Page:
Natural killer (NK) cells play a significant and vital role in the first line of defense against infection through their ability to target cells without prior sensitization. They also contribute significantly to the activation and recruitment of both innate and adaptive immune cells through the production of a range of cytokines and chemokines. In the context of cytomegalovirus (CMV) infection, NK cells and CMV have co-evolved side by side to employ several mechanisms to evade one another. However, during this co-evolution the discovery of a subset of long-lived NK cells with enhanced effector potential, increased antibody-dependent responses and the potential to mediate immune memory has revolutionized the field of NK cell biology. The ability of a virus to imprint on the NK cell receptor repertoire resulting in the expansion of diverse, highly functional NK cells to this day remains a significant immunological phenomenon that only occurs in the context of CMV. Here we review our current understanding of the development of these NK cells, commonly referred to as adaptive NK cells and their current role in transplantation, infection, vaccination and cancer immunotherapy to decipher the complex role of CMV in dictating NK cell functional fate.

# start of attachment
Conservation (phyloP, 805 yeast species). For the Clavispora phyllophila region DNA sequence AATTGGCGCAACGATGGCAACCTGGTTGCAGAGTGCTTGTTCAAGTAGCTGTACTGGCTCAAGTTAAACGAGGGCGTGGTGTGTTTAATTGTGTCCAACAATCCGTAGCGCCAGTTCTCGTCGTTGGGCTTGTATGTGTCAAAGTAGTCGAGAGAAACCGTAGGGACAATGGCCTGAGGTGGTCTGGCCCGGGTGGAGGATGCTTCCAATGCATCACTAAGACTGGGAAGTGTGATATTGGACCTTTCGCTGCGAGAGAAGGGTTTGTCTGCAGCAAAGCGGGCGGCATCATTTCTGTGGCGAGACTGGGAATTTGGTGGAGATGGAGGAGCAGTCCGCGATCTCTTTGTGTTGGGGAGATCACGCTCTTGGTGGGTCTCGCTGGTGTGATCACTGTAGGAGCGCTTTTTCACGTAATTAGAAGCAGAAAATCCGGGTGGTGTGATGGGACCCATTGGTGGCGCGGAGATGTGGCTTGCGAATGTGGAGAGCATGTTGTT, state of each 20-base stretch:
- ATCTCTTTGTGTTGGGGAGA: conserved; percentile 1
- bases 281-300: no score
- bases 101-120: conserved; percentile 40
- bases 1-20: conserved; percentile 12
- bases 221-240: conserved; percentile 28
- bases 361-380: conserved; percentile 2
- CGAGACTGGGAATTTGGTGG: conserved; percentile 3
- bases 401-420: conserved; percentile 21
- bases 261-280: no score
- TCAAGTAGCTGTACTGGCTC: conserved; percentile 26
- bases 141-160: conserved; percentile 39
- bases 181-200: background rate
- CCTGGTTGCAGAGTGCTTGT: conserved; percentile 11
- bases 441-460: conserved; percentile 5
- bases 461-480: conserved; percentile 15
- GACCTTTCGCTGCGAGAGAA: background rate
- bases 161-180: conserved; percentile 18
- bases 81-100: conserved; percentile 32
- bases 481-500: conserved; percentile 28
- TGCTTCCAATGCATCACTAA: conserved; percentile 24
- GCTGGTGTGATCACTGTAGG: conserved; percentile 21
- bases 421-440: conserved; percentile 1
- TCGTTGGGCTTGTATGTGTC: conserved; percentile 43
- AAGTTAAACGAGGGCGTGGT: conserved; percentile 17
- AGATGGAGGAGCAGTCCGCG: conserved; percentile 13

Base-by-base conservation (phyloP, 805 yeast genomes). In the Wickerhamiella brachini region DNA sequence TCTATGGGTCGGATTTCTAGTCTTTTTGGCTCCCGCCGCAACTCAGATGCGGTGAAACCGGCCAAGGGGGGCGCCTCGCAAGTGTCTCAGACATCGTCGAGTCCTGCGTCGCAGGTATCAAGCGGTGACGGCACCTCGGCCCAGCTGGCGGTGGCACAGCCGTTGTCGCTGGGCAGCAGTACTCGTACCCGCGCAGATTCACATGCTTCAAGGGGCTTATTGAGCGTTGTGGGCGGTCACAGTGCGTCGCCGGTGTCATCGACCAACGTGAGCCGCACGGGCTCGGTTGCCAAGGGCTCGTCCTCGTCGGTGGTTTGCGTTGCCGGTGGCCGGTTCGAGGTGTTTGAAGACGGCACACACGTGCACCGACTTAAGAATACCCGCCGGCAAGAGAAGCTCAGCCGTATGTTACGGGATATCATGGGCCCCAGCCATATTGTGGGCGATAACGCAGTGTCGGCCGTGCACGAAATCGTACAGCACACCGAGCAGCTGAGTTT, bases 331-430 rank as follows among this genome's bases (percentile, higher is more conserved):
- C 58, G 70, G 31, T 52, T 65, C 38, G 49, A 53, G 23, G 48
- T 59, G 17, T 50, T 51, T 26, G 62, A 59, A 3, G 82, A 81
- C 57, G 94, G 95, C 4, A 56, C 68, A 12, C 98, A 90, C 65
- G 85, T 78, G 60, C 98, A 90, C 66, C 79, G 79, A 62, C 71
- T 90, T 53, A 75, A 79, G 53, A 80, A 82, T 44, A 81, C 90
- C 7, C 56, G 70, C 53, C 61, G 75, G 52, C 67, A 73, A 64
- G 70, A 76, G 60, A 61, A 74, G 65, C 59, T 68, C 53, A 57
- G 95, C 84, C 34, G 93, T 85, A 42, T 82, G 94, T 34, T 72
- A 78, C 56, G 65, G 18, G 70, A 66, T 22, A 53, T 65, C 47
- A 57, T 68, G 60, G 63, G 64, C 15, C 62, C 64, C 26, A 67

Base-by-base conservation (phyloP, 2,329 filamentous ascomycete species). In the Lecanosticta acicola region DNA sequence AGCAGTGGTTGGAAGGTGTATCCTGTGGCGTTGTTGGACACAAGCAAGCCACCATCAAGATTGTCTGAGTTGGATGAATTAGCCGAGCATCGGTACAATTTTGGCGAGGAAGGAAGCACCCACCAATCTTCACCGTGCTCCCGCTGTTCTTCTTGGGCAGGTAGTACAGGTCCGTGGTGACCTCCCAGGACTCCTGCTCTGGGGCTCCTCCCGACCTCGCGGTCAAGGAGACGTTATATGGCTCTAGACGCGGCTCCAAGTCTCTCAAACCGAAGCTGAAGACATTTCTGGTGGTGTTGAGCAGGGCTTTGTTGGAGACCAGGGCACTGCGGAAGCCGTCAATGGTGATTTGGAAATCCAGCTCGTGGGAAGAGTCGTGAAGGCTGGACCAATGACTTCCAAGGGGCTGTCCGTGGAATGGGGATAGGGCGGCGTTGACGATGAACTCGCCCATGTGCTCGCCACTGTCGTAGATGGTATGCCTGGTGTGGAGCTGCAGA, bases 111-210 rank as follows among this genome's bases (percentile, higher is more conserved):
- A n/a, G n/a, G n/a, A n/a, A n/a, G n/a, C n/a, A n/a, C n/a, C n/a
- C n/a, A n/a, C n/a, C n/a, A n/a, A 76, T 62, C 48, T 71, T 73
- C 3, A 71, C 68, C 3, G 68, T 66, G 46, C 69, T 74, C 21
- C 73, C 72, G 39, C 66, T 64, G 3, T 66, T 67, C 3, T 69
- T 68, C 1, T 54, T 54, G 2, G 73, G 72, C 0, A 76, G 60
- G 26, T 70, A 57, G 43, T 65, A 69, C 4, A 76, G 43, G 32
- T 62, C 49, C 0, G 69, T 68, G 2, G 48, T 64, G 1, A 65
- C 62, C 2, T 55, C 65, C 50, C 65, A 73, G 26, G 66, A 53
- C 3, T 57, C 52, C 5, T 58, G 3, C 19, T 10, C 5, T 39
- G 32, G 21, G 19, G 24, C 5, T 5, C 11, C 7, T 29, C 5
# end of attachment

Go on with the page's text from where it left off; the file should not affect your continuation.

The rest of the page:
Keywords: cancer immunotherapy; cytomegalovirus; natural killer cells; transplantation; vaccination; viral infection.